With athleisure, you have to be judicious. Much of it will go from a yoga studio to your supermarket, but not to a committee meeting. I'd avoid fabrics described as "ripstop", drawstring pants, or things with Sanskrit on them.

Certain outdoor suppliers make pieces that are not athleisure, but work well with them. Below, from Eddie Bauer:

Left: It's hard to find a cardigan with this sleeve length, perfect for classroom lectures. The Christine Elbow Cardigan in a washable cotton-nylon blend is on sale for $30, and comes in sizing up to XXL.

Right: Many women like outdoor wear because it's low-maintenance. Eddie Bauer's navy print wrinkle-free shirt gives that ease, but looks more polished than a tee.

Iris Apfel says, "If you have a good haircut and good shoes, you can get away with anything." Off with the trekking boots, but my friend still wants arch support and a heel that is not pancake flat, but low.

Two options: Reiker #52667 in denim blue ($CDN 120 at Leclerc Chassures) is a smart segue from the hiking boot. I was charmed by the pale grey and flowers on a pair of oxfords by S. Oliver, $CDN 120— more "me" than her, but I also think sometimes athleisure needs a little softening.

Athleisure has been called the fastest-growing apparel niche so expect to see more of this hybrid on offer. It still takes some thought, but it's well worth some closet space for such versatile, wearable clothes.

Learning later in life

I am away next week, on an intensive French course in Québec City, so the next post will be April 4.
This is a thinly-disgised girlfriend getaway; I am going with my friend Alyson, and we intend to be good students not only of our second language, but of the culinary delights of this scenic old city.

So, I should not say "thinly! But we hope that walking back and forth to class will mitigate a few teatimes with macarons and a celebratory big dinner at Le Pied Bleu.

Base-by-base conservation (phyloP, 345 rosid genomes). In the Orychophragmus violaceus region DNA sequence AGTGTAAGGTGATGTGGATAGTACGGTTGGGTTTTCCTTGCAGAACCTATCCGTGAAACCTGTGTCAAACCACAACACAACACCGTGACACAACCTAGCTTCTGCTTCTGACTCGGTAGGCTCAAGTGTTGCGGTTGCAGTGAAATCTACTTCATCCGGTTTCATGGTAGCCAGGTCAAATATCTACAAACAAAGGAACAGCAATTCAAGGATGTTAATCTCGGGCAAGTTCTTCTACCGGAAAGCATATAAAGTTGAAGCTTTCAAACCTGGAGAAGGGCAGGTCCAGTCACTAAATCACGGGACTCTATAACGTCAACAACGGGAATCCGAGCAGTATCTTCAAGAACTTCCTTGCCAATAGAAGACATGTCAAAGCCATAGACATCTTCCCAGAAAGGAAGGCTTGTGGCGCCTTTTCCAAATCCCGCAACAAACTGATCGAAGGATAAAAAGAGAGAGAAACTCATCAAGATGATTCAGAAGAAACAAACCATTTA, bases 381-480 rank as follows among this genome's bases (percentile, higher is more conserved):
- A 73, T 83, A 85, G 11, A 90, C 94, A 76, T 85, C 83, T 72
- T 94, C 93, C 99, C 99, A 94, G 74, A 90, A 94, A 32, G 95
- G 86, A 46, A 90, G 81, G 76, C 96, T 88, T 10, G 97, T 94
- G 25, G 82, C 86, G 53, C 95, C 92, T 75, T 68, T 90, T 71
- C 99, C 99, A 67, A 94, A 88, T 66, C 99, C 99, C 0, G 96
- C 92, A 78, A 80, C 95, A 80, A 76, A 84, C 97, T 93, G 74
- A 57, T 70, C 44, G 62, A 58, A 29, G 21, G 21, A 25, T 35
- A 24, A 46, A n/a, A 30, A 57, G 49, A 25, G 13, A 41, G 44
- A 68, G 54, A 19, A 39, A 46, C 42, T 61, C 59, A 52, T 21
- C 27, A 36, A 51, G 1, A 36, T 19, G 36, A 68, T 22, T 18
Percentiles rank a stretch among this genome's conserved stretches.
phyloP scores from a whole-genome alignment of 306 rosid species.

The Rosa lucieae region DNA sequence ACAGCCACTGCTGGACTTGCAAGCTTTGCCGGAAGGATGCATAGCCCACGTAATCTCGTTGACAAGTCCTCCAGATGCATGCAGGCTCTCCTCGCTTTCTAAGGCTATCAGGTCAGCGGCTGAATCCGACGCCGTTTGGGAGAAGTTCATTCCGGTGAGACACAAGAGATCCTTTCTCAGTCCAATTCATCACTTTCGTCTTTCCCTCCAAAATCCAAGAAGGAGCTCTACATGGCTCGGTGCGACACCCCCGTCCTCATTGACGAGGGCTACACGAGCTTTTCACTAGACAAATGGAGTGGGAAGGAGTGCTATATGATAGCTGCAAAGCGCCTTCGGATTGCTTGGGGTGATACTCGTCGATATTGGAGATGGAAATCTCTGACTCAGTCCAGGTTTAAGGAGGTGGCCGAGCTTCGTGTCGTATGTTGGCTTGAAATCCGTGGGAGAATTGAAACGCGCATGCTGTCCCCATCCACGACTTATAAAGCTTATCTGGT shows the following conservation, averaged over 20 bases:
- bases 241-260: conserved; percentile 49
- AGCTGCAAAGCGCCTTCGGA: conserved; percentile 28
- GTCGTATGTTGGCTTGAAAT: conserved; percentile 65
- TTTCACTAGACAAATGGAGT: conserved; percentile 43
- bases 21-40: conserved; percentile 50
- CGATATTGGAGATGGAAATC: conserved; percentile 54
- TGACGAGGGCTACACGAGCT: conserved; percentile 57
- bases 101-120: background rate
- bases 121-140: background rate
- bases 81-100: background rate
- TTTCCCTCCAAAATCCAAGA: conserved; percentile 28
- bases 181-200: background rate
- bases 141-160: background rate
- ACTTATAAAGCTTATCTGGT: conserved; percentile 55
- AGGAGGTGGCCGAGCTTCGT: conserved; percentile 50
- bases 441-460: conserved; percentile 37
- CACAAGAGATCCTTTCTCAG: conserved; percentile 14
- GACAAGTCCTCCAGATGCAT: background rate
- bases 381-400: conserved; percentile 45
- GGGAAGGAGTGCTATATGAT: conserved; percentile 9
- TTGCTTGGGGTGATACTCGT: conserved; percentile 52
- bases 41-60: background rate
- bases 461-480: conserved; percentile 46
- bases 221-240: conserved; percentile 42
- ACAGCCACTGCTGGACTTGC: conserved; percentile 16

I am not worried about my waist, but I am worried about my brain, and therefore my ability to get the most out of the course. As I age, my thirst to learn is mitigated by noticeable and highly frustrating memory erosion. Oh, it goes in, and comprehension is fine—but retention is not what it once was.

When I read on Kindle, the pages do not show a header—so I responded to a recent inquiry about what I was reading by saying, "I have no idea but it is by Annie Proulx. " ("Barkskins"; I had to look at the title page.)

I get the 'click' I have always felt when a concept or pattern settles into my brain, except in several days, without continual repetition, my new nugget of grammar or vocabulary goes the way of the geometry theorems I learned in 8th grade: familiar, but not retrievable.

Alyson's wife does Brain Gym exercises to continue mental stimulation, and takes Great Books courses. I admire that; you have to do something, and just like physical exercise, if it's an activity you enjoy, you'll stick to it.

My current brain stimulation comes from those year-round classes, the choice of "harder books", and my annual July-August vacation from the Internet. During that time I make a particular effort to dig into long essays, explore genres and forms outside my usual, and spend more time in nature, usually on foot.

I already count the weeks toward my unplugging because I suspect the blurry barrage doesn't help my retention. Ross Douthat, in his op-ed piece, "Resist the Internet" says, "The internet is not the opioid crisis; it is not likely to kill you... But it requires you to focus intensely, furiously, and constantly on the ephemera that fills a tiny little screen, and experience the traditional graces of existence—your spouse and friends and children, the natural world, good food and great art—in a state of perpetual distraction."

Nor is the Internet a sterling way to learn, because it places a low demand on cognition, delivering the vast majority of its material as small, declarative chunks that require a low level of mental processing.

This spring and summer, I want to select some new stimulation. I am curious about what you do to use your brain, especially its abilities of recall.

I have found anxiety about retention of new information makes my memory even worse, and, like anyone who saw "Still Alice", wonder if this is the beginning of dementia. Sometimes I can laugh, such as the time when I stood before a salesperson searching for the word for the coat I wanted. I'd used it most of my life, but it had tiptoed off just over...there. (Duffle).

Here's a joke: